KALAMAZOO, Mich. (WOOD) — A federal judge has ruled that the Kalamazoo Department of Public Safety did not discriminate against a former officer when it fired him.
The city of Kalamazoo had asked for a summary judgment — that is, a decision from the judge without a trial — and it was granted. A judge ruled Tuesday in favor of KDPS.
Amir Khillah sued KDPS in June 2018, claiming his termination a few months earlier was a violation of his civil rights and federal whistleblower protections because he had complained about discriminatory behavior from a sergeant.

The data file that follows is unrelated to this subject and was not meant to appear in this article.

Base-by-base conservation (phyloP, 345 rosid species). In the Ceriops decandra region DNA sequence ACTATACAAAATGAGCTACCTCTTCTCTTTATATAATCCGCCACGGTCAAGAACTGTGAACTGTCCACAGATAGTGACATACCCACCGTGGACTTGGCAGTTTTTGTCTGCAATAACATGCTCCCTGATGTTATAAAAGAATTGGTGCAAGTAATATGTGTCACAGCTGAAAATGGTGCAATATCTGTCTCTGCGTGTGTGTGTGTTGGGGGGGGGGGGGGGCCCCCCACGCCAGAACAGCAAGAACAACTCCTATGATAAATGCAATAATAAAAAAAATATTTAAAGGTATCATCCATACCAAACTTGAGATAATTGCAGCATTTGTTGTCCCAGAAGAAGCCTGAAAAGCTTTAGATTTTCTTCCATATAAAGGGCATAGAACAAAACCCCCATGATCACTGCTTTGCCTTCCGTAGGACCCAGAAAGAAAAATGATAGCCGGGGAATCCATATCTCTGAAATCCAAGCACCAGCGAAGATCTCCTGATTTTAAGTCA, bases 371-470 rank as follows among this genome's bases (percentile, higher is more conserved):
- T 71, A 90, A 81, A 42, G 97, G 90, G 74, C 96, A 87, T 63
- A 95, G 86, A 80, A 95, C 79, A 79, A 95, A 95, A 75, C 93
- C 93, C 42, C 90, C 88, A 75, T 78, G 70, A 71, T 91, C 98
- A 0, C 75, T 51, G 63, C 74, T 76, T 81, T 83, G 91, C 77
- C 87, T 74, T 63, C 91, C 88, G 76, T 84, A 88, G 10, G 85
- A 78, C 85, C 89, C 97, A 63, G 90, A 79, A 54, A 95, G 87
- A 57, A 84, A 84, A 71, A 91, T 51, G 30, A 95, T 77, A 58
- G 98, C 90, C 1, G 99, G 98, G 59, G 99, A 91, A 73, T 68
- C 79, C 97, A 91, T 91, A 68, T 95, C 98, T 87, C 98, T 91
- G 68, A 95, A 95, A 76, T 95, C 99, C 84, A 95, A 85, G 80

The city previously admitted that a sergeant used the term hajji, which refers to a Muslim making a pilgrimage to Mecca but can also be used as a slur. However, it denied that Khillah’s firing was discriminatory. It said Khillah was fired because he mishandled a traffic stop and lied about it.
An arbitration hearing in 2019 found that KDPS had just cause to fire Khillah. The federal judge upheld that decision.
Khillah was born in Egypt, where he said he faced oppression because he is Christian. He is now an American citizen.